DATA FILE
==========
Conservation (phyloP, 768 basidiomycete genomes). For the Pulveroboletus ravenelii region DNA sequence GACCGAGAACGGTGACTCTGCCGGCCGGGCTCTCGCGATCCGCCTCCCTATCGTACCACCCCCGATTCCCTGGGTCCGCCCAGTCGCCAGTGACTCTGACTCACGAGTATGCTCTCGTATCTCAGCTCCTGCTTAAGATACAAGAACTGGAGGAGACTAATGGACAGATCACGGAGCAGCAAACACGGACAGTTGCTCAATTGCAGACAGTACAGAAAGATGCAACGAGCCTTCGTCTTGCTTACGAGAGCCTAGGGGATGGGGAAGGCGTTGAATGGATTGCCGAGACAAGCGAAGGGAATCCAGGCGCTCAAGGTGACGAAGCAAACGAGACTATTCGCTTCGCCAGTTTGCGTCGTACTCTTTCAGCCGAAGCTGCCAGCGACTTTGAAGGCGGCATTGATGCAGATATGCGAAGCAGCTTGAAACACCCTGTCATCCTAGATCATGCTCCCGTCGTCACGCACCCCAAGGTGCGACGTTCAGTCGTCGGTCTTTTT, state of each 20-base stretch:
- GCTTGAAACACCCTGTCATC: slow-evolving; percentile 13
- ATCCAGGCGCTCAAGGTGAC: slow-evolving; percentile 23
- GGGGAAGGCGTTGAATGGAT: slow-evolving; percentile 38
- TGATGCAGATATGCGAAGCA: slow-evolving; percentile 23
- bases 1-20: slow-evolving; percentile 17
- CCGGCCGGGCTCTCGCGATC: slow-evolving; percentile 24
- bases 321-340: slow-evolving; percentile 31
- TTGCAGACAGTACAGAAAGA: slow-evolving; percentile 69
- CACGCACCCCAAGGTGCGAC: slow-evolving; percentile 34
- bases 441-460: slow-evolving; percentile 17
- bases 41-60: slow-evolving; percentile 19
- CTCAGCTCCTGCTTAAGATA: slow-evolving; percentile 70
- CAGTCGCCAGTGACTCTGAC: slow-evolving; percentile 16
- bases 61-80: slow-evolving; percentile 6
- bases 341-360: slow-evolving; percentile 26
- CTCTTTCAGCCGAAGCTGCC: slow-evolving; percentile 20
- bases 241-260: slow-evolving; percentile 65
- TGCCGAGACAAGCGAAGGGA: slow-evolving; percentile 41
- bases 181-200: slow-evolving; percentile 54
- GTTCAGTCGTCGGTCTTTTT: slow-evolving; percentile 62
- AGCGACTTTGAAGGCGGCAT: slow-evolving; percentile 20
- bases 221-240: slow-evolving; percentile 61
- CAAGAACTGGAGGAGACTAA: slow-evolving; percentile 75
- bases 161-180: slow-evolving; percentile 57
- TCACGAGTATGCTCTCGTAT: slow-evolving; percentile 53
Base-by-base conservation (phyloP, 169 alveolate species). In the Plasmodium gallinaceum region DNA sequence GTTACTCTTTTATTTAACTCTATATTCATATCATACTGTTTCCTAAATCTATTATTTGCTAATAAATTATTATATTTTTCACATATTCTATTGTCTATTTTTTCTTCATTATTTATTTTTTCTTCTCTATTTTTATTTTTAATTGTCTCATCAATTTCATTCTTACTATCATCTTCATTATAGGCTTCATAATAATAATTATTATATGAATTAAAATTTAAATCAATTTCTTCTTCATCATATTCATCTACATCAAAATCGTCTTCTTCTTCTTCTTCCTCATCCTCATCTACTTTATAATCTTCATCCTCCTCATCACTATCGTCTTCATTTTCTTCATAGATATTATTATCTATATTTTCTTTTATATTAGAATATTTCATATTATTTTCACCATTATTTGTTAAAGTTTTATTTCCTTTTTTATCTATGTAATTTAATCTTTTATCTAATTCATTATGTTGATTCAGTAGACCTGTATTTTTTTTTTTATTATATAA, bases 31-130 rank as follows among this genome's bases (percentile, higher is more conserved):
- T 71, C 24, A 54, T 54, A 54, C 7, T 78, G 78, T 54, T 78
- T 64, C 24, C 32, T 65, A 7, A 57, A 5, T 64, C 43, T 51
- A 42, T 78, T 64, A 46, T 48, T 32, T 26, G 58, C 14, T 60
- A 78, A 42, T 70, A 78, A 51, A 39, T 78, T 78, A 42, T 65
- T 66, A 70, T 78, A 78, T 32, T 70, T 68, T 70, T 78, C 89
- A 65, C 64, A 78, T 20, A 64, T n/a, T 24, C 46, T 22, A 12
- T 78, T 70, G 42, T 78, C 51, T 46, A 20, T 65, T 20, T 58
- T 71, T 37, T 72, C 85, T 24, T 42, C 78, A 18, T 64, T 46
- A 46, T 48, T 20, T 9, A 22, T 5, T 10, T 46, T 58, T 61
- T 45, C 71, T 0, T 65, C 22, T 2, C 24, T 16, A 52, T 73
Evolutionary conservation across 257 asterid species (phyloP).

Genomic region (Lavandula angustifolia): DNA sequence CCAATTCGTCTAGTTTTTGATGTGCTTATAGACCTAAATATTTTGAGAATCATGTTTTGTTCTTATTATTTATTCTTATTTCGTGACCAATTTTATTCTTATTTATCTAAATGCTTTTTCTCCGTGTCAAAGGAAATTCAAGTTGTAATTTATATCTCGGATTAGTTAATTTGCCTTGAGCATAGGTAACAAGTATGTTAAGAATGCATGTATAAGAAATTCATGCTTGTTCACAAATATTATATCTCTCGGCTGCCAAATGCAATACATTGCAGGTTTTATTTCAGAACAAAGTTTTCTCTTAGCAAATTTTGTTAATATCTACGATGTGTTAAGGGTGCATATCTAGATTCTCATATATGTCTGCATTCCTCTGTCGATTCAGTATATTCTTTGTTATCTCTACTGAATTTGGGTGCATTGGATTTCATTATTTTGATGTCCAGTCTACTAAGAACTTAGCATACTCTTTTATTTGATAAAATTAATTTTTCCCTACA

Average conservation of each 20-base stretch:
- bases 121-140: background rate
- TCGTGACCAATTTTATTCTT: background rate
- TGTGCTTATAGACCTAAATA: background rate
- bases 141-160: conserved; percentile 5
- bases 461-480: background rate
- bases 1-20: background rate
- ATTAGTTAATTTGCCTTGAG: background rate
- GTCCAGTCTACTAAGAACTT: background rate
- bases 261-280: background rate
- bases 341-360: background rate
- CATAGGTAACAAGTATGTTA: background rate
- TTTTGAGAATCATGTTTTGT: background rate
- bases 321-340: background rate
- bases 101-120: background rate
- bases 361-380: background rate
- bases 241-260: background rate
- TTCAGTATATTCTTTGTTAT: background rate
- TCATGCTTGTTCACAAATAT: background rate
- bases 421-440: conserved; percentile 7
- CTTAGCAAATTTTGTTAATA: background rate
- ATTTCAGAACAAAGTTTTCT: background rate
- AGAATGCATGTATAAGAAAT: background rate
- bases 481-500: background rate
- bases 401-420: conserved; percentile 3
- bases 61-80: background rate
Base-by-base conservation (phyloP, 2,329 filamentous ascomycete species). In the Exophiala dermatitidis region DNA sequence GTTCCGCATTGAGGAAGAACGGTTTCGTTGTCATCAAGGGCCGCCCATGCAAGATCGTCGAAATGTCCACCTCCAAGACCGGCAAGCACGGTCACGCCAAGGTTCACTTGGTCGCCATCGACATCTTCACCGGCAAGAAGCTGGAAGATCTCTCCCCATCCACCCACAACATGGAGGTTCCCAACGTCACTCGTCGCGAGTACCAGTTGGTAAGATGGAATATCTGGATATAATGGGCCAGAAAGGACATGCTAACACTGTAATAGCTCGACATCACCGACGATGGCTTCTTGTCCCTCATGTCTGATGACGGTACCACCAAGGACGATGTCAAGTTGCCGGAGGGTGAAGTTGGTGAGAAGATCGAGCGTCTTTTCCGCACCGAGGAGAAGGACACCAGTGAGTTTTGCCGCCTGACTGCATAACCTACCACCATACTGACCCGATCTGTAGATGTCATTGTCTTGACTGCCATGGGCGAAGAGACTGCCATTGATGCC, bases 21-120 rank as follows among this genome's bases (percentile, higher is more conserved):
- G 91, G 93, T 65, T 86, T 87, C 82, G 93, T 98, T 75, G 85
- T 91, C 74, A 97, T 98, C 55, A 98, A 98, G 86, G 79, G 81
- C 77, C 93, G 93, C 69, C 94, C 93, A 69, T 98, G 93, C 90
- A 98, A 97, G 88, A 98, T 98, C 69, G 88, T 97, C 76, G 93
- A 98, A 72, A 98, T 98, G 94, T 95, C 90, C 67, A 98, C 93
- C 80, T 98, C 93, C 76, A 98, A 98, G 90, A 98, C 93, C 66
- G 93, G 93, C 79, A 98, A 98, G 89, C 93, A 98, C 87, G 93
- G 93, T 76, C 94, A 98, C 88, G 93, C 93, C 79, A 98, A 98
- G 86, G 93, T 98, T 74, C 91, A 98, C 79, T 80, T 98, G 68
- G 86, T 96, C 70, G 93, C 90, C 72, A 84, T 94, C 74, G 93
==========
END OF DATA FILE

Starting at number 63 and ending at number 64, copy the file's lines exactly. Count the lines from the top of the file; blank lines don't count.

- bases 481-500: background rate
- bases 401-420: conserved; percentile 3